nep-hrm New Economics Papers
on Human Capital and Human Resource Management
Issue of 2020‒03‒30
eight papers chosen by
Patrick Kampkötter
Eberhard Karls Universität Tübingen

  1. Knowledge acquisition or incentive to foster coordination ? A real-effort weak-link experiment with craftsmen. By Mathieu Lefebvre; Lucie Martin-Bonnel de Longchamp
  2. CEO Health and Corporate Governance By Keloharju, Matti; Knüpfer, Samuli; Tåg, Joacim
  3. DO WOMEN SHY AWAY FROM PUBLIC SPEAKING? A FIELD EXPERIMENT By Maria De Paola; Rosetta Lombarso; Valeria Pupo; Vincenzo Scoppa
  4. Extreme wages, performance and superstars in a market for footballers By Rachel Scarfe; Carl Singleton; Paul Telemo
  5. Employee Training and Firm Performance: Quasi-experimental evidence from the European Social Fund By Martins, Pedro S.
  6. Career Consequences of Firm Heterogeneity for Young Workers: First Job and Firm Size By Arellano-Bover, Jaime
  7. The impact of job referrals on employment outcomes in top corporate positions By Levati, Lorenzo Maria; Lalanne, Marie
  8. Are Workers Rewarded for Inconsistent Performance? By Anil Özdemir; Helmut Dietl; Giambattista Rossi; Robert Simmons

  1. By: Mathieu Lefebvre; Lucie Martin-Bonnel de Longchamp
    Abstract: This paper presents a lab-in-the-field experiment with craftsmen working on renovation projects to assess the effect of training programs and incentive scheme on coordination and cooperation. Workers frequently fail to cooperate and coordinate their tasks when not supervised by a project coordinator. This is particularly important in the construction sector where it leads to a lack of final performance in buildings. We introduce two different incentives: a first contract paying craftsmen only according to their individual performance, and a second contract paying a group of three craftsmen with a weak-link payment according to the group’s worst performance. In addition, we test these incentives on two different subject groups: one is composed of craftsmen trained to coordinate their tasks, and the others are not. The results suggest that trained subjects coordinate at significantly higher effort levels than non-trained subjects when facing an individual-based incentive. However, when facing a group-based incentive, non-trained subjects seem to "catch up" trained subjects in terms of coordination level, while these latter subjects do not significantly increase their performance level.
    Keywords: Coordination, Real-effort weak-link experiment, Semi-Field Experiment, Individual Incentive, Group Incentive.
    JEL: C01 C91 C92 C93
    Date: 2020
  2. By: Keloharju, Matti (Aalto University School of Business); Knüpfer, Samuli (BI Norwegian Business School); Tåg, Joacim (Research Institute of Industrial Economics (IFN))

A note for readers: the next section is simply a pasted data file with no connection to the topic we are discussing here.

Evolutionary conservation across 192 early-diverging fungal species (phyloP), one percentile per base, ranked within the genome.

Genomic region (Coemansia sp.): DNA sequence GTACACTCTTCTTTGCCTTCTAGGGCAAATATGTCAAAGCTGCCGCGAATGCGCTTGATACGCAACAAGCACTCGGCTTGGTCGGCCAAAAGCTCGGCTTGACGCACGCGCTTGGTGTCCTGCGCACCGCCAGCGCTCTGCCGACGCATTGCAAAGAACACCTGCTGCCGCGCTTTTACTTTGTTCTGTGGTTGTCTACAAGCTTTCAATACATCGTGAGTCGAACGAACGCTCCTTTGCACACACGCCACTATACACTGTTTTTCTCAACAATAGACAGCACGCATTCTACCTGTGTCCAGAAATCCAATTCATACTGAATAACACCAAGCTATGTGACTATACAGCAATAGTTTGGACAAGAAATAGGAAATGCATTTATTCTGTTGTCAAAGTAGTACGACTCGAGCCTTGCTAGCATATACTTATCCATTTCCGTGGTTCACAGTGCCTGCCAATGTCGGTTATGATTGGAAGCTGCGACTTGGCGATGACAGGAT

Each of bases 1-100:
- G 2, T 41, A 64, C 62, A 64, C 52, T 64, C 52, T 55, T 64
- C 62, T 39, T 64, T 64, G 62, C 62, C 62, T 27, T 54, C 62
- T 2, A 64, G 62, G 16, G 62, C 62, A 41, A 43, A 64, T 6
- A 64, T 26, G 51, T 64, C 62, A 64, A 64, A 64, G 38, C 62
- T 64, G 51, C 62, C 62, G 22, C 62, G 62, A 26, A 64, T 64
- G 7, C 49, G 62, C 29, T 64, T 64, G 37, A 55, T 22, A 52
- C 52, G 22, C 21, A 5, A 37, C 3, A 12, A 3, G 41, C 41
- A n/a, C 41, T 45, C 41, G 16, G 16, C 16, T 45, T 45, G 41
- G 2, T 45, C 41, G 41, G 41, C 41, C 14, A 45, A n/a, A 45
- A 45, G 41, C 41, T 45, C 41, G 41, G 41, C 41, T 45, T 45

Abstract: Boards hire and fire CEOs based on imperfect information. Using comprehensive data on 28 cohorts in Sweden, we analyze the role of a potentially important unobserved attribute—CEO health—in corporate governance. We find CEOs are significantly healthier than the population and other highskill professionals, in particular in mental health. Health at appointment predicts turnover, suggesting boards respond to health problems and correct mismatches that occurred at the time of appointment. Health-related corporate governance appears to work imperfectly, however, as we find CEO health also associates with firm policies requiring an active CEO role.
    Keywords: CEOs; Corporate Governance; Executives; Mental Health; Physical Health
    JEL: G34 I12 J24 J31
    Date: 2020–03–25
  3. By: Maria De Paola (Dipartimento di Economia, Statistica e Finanza "Giovanni Anania" - DESF, Università della Calabria); Rosetta Lombarso (Dipartimento di Economia, Statistica e Finanza "Giovanni Anania" - DESF, Università della Calabria); Valeria Pupo (Dipartimento di Economia, Statistica e Finanza "Giovanni Anania" - DESF, Università della Calabria); Vincenzo Scoppa (Dipartimento di Economia, Statistica e Finanza "Giovanni Anania" - DESF, Università della Calabria)
    Abstract: Public speaking is an important skill for career prospects and for leadership positions, but many people tend to avoid it because it generates anxiety. We run a field experiment to analyze whether in an incentivized setting men and women show differences in their willingness to speak in public. The experiment involved more than 500 undergraduate students who could gain two points to add to the final grade of their exam by orally presenting solutions to a problem set. Students were randomly assigned to present only to the instructor or in front of a large audience (a class of 100 or more). We find that while women are more willing to present faceto-face, they are considerably less likely to give a public presentation. Female aversion to public speaking does not depend on differences in ability, risk aversion, self-confidence and self-esteem. The aversion to public speaking greatly reduces for daughters of working women. From data obtained through an on-line Survey we also show that neither increasing the gains deriving from public speaking nor allowing participants more time to prepare enable to close the gender gap.
    Keywords: Public Speaking, Psychological Gender differences, Gender, Leadership, Glass Ceiling, Field Experiment